The EU has announced today that it will be launching a new package on tax transparency next month. They say:
The European Commission today launched its work on its ambitious agenda to combat tax avoidance and aggressive tax planning. The College of Commissioners held a first orientation debate on possible key actions to ensure a fairer and more transparent approach to taxation in the EU.
President Jean-Claude Juncker has made the fight against tax evasion and avoidance a top political priority of this Commission, and today's discussion centred on the most pressing measures that need to be taken in this field.
It was agreed that a key objective is to ensure that companies are taxed where their economic activities generating the profits are performed and cannot avoid paying their fair share through aggressive tax planning. In this respect, there was strong consensus in the College that a particular focus must be on improving tax transparency in the area of corporate taxation. To this end, the College of Commissioners agreed to present a Tax Transparency Package in March.
Apparently Vice-President Valdis Dombrovskis, responsible for the Euro and Social Dialogue said:
A prosperous Europe needs fair, transparent and predictable tax systems for businesses to invest and for consumers to regain confidence. As part of our work for a deeper and fairer internal market, we want to establish greater tax transparency and ensure fairer tax competition, within the EU and globally. It is not acceptable that tax authorities have to rely on leaks before they enforce tax rules.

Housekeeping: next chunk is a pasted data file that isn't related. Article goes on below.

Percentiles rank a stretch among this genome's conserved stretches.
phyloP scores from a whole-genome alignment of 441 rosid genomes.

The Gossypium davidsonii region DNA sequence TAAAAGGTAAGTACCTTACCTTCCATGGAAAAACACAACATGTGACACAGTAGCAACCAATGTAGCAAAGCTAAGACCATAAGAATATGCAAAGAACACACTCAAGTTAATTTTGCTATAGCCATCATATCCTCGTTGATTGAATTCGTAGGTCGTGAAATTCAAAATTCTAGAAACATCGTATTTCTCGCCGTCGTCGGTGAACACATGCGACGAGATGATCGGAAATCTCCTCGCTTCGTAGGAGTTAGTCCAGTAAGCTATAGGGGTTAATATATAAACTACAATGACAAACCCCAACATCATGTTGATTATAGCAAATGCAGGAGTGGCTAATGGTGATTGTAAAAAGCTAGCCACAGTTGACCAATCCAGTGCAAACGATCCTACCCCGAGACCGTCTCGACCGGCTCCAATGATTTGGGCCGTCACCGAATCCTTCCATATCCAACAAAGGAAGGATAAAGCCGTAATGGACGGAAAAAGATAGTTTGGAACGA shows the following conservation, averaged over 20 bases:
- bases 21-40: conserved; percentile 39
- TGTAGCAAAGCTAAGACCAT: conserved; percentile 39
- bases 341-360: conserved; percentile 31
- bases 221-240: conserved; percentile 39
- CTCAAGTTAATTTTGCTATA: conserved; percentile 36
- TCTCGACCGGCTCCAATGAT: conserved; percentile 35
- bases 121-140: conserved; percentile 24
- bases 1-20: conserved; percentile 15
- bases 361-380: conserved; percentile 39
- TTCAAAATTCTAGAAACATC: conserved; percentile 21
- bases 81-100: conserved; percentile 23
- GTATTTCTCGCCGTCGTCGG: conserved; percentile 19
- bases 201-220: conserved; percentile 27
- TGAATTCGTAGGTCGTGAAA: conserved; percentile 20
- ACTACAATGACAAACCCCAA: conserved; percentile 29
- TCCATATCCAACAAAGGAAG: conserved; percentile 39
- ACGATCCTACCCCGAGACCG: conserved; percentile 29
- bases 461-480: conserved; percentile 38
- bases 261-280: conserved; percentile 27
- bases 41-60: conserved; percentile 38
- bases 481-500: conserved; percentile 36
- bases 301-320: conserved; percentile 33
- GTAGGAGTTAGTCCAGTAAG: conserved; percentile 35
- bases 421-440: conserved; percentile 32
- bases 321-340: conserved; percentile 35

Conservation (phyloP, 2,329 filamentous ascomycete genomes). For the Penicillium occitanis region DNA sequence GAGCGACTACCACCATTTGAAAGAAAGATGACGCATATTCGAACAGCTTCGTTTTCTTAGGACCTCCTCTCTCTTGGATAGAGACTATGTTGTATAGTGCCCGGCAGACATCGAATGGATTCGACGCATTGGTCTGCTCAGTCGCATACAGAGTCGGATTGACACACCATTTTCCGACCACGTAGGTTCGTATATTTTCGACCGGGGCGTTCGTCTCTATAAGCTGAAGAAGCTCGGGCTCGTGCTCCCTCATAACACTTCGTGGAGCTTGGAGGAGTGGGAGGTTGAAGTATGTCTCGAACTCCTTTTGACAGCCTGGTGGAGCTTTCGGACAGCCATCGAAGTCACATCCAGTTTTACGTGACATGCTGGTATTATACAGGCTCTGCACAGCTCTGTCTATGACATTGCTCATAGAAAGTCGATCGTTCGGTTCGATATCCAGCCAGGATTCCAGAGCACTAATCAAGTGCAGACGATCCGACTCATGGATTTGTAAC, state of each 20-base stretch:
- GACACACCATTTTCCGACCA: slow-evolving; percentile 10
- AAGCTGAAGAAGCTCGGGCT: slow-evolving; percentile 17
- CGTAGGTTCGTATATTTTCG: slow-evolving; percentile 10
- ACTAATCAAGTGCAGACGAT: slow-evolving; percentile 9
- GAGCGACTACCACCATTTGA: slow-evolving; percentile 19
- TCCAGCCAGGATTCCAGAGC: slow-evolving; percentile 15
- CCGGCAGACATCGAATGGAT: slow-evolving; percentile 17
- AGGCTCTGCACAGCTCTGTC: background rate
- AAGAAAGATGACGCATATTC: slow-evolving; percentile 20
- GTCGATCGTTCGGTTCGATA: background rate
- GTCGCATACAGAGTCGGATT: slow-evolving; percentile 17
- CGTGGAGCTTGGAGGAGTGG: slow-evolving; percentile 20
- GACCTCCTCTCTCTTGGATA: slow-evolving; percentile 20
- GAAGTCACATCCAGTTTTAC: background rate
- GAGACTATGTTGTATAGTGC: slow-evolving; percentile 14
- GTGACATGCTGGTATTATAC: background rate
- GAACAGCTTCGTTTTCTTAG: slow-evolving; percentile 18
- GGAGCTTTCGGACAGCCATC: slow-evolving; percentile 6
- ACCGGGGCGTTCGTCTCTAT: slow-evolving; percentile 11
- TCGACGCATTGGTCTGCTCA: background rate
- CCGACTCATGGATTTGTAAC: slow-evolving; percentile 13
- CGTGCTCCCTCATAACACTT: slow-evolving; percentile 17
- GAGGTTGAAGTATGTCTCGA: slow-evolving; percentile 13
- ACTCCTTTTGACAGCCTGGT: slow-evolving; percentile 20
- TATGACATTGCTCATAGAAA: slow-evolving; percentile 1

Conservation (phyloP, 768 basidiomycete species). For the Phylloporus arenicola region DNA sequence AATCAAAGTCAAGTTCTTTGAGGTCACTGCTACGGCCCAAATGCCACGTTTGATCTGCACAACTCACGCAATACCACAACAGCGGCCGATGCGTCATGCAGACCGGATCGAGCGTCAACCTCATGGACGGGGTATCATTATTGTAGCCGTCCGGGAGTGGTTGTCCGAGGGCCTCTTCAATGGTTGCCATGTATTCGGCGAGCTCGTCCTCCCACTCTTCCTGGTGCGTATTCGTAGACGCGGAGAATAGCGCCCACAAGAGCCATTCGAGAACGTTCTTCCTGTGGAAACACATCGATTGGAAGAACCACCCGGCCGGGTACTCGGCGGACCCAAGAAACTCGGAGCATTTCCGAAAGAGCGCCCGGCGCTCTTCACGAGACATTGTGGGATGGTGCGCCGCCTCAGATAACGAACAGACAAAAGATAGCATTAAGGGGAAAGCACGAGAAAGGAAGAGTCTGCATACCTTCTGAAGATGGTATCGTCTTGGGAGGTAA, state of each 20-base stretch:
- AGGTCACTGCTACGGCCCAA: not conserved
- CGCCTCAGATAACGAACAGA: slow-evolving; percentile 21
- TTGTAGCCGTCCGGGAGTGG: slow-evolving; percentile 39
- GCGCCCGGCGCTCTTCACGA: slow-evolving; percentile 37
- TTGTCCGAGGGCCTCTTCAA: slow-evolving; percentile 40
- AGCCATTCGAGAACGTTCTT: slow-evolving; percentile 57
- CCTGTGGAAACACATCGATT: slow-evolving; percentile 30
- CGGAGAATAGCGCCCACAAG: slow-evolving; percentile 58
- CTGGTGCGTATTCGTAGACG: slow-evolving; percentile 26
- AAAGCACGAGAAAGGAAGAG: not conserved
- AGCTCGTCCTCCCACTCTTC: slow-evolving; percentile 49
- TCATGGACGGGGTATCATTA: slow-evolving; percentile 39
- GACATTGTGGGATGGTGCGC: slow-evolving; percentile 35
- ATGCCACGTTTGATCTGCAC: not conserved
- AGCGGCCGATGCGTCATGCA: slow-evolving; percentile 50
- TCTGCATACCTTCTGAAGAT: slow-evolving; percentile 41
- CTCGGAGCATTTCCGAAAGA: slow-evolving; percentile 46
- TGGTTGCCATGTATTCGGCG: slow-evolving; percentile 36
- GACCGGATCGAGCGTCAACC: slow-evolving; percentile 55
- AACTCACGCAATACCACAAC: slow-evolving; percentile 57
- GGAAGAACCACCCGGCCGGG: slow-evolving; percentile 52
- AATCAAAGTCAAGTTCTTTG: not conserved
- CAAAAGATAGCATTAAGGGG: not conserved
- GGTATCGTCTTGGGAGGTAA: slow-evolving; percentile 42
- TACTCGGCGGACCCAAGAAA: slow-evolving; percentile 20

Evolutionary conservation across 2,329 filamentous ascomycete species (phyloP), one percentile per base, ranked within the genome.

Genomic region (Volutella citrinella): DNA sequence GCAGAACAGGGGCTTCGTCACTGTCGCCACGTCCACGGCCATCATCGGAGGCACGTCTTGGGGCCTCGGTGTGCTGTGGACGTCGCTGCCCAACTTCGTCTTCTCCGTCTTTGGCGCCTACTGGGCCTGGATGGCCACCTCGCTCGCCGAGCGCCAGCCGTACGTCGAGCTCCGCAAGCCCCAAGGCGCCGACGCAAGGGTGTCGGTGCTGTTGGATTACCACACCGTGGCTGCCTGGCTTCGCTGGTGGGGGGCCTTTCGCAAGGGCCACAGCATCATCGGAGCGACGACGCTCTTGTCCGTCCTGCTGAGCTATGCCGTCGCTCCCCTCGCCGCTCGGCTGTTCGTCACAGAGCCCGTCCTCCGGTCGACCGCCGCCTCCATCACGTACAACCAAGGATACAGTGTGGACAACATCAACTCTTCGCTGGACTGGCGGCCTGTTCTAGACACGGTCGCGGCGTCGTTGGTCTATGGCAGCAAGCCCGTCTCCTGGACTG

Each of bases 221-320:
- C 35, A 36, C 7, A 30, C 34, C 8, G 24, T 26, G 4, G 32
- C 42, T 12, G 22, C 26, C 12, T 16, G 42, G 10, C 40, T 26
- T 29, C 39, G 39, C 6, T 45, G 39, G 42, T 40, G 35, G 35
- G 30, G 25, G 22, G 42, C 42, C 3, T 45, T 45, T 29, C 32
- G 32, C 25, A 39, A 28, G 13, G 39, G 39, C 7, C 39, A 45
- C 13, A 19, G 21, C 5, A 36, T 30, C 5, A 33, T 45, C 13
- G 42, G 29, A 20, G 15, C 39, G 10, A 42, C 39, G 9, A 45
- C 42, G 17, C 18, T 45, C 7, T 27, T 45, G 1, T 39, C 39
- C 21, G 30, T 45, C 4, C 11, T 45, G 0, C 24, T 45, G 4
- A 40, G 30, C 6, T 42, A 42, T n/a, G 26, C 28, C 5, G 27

Pierre Moscovici, Commissioner for Economic and Financial Affairs, Taxation and Customs, added:
Abusive tax practices and harmful tax regimes breed in the shadows; transparency and co-operation are their natural foes. It is time for a new era of openness between tax administrations, a new age of solidarity between governments to ensure fair taxation for all. The Commission is fully committed to securing the highest level of tax transparency in Europe.
But what's actually going to happen? Well it seems that all this talk simply relates to the the Commission's promise made last December to propose legislation to extend the automatic exchange of information on tax rulings.
Although there may be something more to follow. They say:
The March proposal will be accompanied by a wider set of measures to increase tax transparency; today's orientation debate considered various legislative and non-legislative options.
But let's be clear what is not on the agenda, and that seems to be public, on the record country-by-country reporting by the companies that might be abusing. In that case all this talk is just waffle. What we know now is that the companies will do nothing until they are forced to be accountable for what they do under the focus of public opinion and the media.
Ineffective tax authorities, already captured in too many places by the financial services industry, as HMRC has been in the UK, are no threat to these companies. It is publicity that forces action.
Country-by-country reporting could deliver that publicity. Nothing else. The EU is not talking about delivering it. In that case let's be quite clear about their commitment to tax transparency: it is completely non-existent. Whatever else they say, there's only one measure for action that can convince people now - and that is requiring that companies open their books.
That's not happening. I'd expect nothing else from President Juncker.